Recipes for an Agile Workspace

Nowadays, start-ups and tech companies seem to be competing for the most beautiful offices in order to attract top talents.

Unfortunately, sometimes, it’s just the good old office in disguise. At the opposite, some teams or companies actually think and decide how to organize their offices. For example, here is what Kent Beck says about office setup in XP embrace change

If you don’t have a reasonable place to work, your project won’t be successful. The difference between a good space for the team and a bad space for the team is immediate and dramatic.

Joel Spolsky has been blogging a lot about the office setups at FogBugz

While defining its agile culture, Spotify too designed custom offices

How does it work ?

Let’s review a few office design practices to understand how they work :

The team room or space

Having a delimited room helps to build a real team. First, by isolating from noises, it helps the team to focus on its work and current topics. Second, by providing a visual barrier to cross before anyone can disturb the team. Finally, it allows the team to organize its own visual management.

Private team gathering area

An area where the team (and only the team) can meet at any time is great to do on the spot meetings (without the hassle of finding a room). This area should be comfortable and provide a relaxed and creative atmosphere (which is very important to conduct efficient retrospectives). It can also be used to take breaks and lunches, fostering team spirit again.

Writable walls

It’s pretty easy to cover the walls with whiteboard stickers so that there is plenty of room for discussing design and otherwise keeping important things visible for everyone.

Laptops, Wifi and movable desks

Lean manufacturing favors simple, versatile and configurable machines over powerful specialised ones, which are often pretty long to setup. In software, we don’t rely on machines as much as factories do, but there might be something to take here. Using laptops, a good Wifi and movable desks, it is pretty easy to reconfigure your office as it best fits the team at a particular moment. This way a team can easily adapt to personal preferences and turnover.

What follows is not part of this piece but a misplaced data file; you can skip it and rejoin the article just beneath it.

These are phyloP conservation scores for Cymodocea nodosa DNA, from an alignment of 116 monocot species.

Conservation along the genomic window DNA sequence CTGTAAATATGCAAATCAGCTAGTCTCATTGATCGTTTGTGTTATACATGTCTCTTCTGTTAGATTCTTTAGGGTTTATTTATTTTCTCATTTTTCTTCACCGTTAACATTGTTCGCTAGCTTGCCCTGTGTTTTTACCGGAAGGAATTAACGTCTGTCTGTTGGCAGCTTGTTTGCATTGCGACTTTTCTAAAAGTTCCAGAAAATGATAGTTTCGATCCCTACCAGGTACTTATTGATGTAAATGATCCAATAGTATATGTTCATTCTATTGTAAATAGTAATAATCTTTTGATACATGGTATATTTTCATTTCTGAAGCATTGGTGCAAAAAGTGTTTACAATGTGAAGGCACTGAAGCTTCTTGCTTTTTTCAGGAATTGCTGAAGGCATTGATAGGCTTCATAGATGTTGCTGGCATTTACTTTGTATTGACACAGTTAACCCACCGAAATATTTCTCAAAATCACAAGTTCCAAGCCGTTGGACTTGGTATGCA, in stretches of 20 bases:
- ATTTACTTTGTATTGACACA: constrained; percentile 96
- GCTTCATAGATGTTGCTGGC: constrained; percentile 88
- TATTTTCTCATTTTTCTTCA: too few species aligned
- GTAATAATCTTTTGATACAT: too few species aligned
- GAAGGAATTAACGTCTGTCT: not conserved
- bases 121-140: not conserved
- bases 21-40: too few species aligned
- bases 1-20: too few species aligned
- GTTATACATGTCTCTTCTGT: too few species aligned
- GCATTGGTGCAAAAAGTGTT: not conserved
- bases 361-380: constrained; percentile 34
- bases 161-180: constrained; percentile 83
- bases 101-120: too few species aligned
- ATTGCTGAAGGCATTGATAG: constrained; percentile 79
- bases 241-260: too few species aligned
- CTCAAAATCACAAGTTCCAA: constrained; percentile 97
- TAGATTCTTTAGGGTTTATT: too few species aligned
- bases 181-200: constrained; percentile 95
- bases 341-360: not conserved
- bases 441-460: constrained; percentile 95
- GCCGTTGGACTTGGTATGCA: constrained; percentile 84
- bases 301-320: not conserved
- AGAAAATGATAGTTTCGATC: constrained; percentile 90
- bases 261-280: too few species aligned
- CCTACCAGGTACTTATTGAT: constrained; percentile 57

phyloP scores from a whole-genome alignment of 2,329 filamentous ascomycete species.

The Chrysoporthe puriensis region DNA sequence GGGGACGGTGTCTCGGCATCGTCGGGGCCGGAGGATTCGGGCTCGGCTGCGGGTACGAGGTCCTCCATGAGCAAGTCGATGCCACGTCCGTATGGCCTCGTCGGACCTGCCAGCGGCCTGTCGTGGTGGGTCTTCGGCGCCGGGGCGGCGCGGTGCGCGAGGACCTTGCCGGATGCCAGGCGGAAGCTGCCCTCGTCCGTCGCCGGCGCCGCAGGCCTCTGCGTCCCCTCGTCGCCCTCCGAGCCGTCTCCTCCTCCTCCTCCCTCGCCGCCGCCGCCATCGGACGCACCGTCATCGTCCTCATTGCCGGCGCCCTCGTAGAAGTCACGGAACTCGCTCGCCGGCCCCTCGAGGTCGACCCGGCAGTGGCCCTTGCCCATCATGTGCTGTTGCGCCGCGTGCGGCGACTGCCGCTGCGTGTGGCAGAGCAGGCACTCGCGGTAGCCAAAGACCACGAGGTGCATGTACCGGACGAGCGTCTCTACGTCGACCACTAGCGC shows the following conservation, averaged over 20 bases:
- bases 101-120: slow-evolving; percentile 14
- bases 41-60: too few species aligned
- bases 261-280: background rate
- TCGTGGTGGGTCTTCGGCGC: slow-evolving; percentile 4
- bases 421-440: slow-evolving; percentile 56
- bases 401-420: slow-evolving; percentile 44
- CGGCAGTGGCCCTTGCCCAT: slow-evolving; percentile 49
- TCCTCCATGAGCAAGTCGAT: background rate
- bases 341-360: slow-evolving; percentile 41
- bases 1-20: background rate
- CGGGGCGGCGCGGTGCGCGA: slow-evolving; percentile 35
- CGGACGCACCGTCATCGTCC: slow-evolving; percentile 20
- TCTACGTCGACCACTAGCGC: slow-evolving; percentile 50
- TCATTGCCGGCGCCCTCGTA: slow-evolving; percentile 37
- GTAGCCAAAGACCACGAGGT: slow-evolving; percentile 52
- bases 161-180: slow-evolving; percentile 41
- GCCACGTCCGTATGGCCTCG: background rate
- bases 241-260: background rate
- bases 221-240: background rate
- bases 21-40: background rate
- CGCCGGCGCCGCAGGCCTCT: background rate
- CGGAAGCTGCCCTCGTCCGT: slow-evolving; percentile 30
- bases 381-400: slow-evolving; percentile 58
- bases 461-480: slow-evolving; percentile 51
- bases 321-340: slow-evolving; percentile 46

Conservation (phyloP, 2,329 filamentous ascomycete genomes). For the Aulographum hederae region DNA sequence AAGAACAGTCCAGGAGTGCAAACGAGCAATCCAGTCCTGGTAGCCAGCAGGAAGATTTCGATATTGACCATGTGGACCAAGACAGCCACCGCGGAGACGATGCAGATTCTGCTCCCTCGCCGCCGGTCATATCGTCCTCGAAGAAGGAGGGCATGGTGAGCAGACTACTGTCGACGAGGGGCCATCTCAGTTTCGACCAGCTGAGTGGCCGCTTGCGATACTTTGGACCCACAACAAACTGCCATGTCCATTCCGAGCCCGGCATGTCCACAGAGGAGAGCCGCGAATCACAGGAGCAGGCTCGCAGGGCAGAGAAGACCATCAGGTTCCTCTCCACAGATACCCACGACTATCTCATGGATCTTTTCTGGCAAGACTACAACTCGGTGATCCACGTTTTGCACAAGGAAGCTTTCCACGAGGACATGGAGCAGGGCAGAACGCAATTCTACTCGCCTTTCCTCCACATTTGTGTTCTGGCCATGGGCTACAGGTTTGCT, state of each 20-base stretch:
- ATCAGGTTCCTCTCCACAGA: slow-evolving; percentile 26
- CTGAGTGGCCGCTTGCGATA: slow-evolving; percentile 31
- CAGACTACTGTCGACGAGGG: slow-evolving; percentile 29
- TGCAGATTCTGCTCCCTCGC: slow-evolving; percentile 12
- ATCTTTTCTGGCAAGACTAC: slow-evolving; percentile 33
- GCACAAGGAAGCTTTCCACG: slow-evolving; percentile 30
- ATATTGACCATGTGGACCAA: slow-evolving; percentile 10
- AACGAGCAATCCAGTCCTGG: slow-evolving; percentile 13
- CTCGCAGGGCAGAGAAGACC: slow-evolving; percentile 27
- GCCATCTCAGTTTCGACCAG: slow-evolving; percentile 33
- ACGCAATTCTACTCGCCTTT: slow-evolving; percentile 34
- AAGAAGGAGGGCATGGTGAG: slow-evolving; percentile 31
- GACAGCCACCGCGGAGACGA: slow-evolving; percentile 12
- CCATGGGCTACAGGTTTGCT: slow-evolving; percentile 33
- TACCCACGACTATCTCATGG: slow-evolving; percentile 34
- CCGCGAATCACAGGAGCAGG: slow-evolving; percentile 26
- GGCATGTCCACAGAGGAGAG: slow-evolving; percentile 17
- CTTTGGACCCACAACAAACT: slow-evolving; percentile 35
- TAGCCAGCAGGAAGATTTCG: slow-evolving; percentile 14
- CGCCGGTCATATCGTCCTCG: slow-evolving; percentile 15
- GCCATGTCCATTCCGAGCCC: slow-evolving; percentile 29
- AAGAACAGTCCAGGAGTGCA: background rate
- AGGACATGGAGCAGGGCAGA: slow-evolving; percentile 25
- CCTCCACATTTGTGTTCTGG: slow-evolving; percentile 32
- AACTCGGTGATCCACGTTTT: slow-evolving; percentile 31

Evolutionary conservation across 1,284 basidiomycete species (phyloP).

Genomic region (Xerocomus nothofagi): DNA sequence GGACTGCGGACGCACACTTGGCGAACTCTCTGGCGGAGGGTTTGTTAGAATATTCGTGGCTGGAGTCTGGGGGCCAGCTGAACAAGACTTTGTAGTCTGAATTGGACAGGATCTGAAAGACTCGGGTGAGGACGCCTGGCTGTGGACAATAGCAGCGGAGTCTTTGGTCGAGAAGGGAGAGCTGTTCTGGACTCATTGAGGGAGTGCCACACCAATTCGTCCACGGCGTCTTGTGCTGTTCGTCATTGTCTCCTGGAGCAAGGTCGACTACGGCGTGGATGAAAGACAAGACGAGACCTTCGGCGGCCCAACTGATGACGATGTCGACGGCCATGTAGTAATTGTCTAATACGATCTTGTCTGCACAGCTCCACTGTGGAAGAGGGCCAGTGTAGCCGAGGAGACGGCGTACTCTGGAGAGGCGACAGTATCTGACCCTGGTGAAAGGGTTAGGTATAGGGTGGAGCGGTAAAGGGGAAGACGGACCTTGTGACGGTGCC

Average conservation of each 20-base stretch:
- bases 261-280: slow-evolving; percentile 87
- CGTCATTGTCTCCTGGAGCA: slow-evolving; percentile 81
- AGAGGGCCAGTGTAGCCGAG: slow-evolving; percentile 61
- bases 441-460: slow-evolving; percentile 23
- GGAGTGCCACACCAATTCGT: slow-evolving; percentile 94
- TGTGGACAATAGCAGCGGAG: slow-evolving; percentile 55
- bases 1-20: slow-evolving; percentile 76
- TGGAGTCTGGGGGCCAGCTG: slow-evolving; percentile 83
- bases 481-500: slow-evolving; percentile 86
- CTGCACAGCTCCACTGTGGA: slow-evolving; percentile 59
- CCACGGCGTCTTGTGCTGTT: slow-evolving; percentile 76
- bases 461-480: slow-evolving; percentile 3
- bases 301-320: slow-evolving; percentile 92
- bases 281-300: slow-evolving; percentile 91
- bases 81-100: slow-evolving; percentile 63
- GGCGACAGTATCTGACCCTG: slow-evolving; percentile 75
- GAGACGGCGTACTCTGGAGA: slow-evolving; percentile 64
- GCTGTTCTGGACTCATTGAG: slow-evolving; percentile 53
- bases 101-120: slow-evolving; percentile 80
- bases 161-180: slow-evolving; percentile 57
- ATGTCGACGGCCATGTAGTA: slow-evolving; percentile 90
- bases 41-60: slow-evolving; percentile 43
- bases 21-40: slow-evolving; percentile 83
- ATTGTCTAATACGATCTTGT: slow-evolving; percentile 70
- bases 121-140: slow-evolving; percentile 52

Wall screens

Agile and Lean thinkings both heavily use visual management. Having a lot of wall screens dedicated to displaying team relevant information in the team space brings a lot of value. To get the maximum benefit, these wall screens should be fully configurable and movable by the team.

Team budget

Eventually, in order to make sure the team can always work as efficiently as possible, it should have some money to spend for its workspace. It could be used to buy any of the upper, but also anything else that might help the team at a particular point in time. Without such a budget, teams have to make a request to the office department to get anything, often to no avail, or with extra long delays.

Distributed teams

Distributed teams bring their own challenges … and workplaces needs.

Remote team space

If your team is split between 2 places (as our team is at Murex) then obviously, each site should have its own delimited space, with its own gathering area.

Constant visio connection

Connecting gathering areas through visio is a great way to build the distributed team. It prevents loosing time when a meeting is required. It also builds the team by showing what’s happening on the other side and by making it possible to take distributed lunches and breaks !

Distributed whiteboards

I never had the chance to work with one of these, but I often missed a whiteboard when working remotely … Any input on this subject would be welcome !

Lego offices

Here is another extract from Kent Beck’s “XP Embrace Change”

The courage value finds its expression in the XP attitude toward facilities. If the corporate attitude toward facilities is at odds with the team’s attitude, the team wins. If the computers are in the wrong place, they are moved. If the partitions are in the way, they are taken down. If the lights are too bright, they are taken out. If the phones are too loud, one day, mysteriously, they are all found to have cotton stuffed in the bells.

Improving the office is a cheap way to make a software organization more efficient. For another reference, here is what Tom DeMarco & Tim Lister wrote in Peopleware

Police-mentality planners design workplaces the way they would design prisons: optimized for containment at minimal cost. We have unthinkingly yielded to them on the subject of workplace design, yet for most organizations with productivity problems, there is no more fruitful area for improvement than the workplace. As long as workers are crowded into noisy, sterile, disruptive space, it’s not worth improving anything but the workplace.

Instead of designing offices, furniture departments in companies could provide a constant stock of building blocks for office building. Teams could use a workplace budget to build the workspace that suits them most. A good Wifi, laptops, enough floor power plugs, extra screens, movable tables, movable walls and easy to fix wall monitors are all things that would make this possible.

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